“There is a very reliable witness – the second wireless operator – who was actually in the water with a lifebelt around him, only 150 feet away from the ship. Obviously, he was concerned about getting dragged under by the suction, but in fact the ship slipped very gently under the water. He said the musicians were still playing and that they didn’t stop. ‘How they did it, I can’t imagine,’ he said. 

“So that led me to this idea of the actual music moving under the water. The metaphor being that the musicians go, and with them goes the music, and the music continues… in this sort of metaphorical way.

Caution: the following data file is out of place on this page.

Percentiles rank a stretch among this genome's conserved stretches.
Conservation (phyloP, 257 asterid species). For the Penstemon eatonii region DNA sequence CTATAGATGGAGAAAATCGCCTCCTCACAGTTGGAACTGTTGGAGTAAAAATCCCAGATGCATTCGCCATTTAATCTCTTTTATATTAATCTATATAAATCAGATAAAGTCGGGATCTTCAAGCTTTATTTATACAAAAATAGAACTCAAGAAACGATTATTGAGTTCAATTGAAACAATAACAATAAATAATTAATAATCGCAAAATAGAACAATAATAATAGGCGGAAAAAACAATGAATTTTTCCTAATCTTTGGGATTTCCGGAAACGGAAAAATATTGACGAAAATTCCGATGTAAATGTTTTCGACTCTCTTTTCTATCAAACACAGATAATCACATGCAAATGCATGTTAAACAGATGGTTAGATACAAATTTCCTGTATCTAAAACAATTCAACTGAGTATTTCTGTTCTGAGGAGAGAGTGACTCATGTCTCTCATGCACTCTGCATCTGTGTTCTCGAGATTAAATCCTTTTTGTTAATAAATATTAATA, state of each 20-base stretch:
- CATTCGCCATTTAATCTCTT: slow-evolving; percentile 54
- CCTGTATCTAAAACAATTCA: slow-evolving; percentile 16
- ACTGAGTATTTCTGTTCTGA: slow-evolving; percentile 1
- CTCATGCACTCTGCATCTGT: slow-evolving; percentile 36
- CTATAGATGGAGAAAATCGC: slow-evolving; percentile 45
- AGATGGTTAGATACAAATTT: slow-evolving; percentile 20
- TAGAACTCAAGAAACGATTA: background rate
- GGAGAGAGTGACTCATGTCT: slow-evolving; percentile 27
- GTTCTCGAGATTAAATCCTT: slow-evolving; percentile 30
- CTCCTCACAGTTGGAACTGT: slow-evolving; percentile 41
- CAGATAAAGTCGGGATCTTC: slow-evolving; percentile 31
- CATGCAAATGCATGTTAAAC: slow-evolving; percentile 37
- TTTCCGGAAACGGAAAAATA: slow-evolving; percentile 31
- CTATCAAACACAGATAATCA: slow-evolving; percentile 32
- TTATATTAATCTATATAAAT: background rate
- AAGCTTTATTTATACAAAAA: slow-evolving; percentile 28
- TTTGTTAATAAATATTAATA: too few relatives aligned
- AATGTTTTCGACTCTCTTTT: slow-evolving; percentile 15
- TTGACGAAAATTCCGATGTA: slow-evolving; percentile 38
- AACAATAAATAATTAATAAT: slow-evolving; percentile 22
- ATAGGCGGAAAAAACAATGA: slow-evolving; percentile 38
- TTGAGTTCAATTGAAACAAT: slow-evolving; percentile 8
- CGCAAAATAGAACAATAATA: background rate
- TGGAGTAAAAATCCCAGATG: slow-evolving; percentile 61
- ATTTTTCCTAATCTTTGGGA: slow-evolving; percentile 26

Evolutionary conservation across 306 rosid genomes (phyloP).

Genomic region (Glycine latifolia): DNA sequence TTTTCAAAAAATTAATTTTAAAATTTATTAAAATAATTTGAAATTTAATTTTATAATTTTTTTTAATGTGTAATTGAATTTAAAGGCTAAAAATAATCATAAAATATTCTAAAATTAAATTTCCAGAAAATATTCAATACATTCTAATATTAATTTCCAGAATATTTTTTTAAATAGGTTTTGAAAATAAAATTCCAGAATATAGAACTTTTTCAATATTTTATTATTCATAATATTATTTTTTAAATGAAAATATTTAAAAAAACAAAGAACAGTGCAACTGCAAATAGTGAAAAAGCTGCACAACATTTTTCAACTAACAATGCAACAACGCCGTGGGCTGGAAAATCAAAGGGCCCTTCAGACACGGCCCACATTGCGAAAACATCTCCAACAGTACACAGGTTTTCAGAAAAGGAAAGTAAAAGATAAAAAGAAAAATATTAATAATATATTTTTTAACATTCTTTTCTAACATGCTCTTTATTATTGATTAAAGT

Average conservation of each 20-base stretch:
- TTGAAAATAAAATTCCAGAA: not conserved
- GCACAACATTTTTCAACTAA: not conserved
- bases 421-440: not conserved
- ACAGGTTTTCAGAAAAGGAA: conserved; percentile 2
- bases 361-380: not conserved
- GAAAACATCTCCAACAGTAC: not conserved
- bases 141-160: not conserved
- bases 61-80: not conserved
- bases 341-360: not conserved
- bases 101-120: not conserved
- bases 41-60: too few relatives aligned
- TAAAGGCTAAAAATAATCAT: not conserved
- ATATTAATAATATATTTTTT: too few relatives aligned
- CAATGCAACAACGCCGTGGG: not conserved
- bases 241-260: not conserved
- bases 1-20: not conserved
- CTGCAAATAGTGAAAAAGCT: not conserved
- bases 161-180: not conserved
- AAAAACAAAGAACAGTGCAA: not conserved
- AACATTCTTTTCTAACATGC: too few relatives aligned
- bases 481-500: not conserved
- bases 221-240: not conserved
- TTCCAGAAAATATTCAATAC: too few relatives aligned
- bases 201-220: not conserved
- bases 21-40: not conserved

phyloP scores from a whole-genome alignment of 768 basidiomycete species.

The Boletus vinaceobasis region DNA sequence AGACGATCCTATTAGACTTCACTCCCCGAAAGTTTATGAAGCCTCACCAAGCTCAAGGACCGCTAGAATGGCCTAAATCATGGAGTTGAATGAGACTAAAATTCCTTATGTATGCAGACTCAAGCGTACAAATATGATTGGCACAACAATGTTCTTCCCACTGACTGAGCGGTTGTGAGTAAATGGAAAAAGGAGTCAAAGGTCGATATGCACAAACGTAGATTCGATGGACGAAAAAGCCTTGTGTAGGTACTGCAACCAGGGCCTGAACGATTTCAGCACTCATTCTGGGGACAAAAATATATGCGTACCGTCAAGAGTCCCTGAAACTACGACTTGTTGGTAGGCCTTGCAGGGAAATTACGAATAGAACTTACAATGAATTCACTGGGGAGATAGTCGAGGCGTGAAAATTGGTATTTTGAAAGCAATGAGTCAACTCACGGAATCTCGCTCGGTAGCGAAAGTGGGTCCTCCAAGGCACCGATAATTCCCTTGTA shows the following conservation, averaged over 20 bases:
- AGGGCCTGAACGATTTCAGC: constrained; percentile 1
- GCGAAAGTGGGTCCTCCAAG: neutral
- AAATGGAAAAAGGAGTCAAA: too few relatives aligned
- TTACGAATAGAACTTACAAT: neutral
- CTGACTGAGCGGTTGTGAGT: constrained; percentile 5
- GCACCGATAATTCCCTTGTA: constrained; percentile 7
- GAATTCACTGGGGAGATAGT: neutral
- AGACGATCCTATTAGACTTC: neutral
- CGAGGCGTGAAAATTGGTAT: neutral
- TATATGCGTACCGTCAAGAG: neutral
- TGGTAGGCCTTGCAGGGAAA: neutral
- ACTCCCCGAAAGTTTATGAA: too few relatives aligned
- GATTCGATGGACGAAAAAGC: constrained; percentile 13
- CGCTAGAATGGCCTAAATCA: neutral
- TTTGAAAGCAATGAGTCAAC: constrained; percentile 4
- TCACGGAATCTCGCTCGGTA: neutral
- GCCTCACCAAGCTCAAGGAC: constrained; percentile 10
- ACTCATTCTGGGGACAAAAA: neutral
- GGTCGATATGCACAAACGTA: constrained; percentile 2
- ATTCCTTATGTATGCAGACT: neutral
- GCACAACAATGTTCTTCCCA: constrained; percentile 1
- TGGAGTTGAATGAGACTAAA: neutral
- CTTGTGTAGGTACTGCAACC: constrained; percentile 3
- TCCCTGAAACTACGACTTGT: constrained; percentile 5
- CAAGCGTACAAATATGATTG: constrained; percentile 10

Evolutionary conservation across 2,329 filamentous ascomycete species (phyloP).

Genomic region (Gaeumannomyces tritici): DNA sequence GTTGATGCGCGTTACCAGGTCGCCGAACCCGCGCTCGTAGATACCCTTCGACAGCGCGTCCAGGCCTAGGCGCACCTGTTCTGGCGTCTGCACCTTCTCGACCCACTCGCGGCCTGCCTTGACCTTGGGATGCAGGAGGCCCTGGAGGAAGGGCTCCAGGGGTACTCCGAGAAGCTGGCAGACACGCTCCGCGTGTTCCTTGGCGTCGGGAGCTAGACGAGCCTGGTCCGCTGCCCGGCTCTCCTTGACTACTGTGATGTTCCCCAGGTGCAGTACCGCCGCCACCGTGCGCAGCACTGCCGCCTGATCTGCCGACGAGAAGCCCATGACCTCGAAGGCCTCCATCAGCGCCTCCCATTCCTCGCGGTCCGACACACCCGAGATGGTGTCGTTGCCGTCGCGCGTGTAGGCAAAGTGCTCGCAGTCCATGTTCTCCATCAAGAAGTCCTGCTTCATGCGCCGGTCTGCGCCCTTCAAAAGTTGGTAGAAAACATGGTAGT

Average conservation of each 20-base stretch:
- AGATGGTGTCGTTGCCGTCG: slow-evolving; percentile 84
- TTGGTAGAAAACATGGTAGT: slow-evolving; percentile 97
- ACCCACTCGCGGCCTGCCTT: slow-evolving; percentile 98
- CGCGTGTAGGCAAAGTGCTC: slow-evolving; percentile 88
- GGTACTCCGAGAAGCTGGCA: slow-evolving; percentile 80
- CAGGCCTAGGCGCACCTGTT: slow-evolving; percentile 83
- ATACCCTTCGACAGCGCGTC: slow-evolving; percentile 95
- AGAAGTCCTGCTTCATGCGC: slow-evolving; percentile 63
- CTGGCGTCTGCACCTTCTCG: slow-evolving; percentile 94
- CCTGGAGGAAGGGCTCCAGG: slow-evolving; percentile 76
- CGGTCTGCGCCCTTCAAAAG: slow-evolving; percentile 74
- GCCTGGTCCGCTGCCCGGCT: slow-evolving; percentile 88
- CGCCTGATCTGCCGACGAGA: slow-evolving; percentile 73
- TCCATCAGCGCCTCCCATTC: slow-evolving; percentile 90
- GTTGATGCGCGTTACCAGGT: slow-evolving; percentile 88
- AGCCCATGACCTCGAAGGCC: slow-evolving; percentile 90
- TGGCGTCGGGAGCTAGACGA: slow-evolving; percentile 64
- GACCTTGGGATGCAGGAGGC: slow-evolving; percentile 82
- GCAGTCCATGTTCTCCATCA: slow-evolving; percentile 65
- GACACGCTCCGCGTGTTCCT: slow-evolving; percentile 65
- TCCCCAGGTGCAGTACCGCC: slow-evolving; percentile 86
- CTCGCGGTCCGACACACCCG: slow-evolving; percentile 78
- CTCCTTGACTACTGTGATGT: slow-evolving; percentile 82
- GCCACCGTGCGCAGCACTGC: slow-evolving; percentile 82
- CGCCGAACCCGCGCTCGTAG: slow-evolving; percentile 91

“I dealt with questions as they arose. Sometimes they were conceptual or speculations which could get more and more absurd. But I followed them to their logical conclusions, which led me to some really crazy cul-de-sacs! Sometimes there were technical questions. For example, one of the things I did for the first performance was to work out what would happen to music underwater, if it could be played. 

“I had a friend who worked at the physics department at Cardiff University in 1972. I went over there with tapes of the string group playing the music, and we made calculations about the degree of delay, of reflection and equalisation, all kinds of things that would happen as you descend. We made a sort of backing tape which lasted the length of the performance, where the music evolved into this increasingly murky state by applying the little formulae that my physicist friend had devised. I’m sure they’re laughingly inaccurate, but it’s poetry.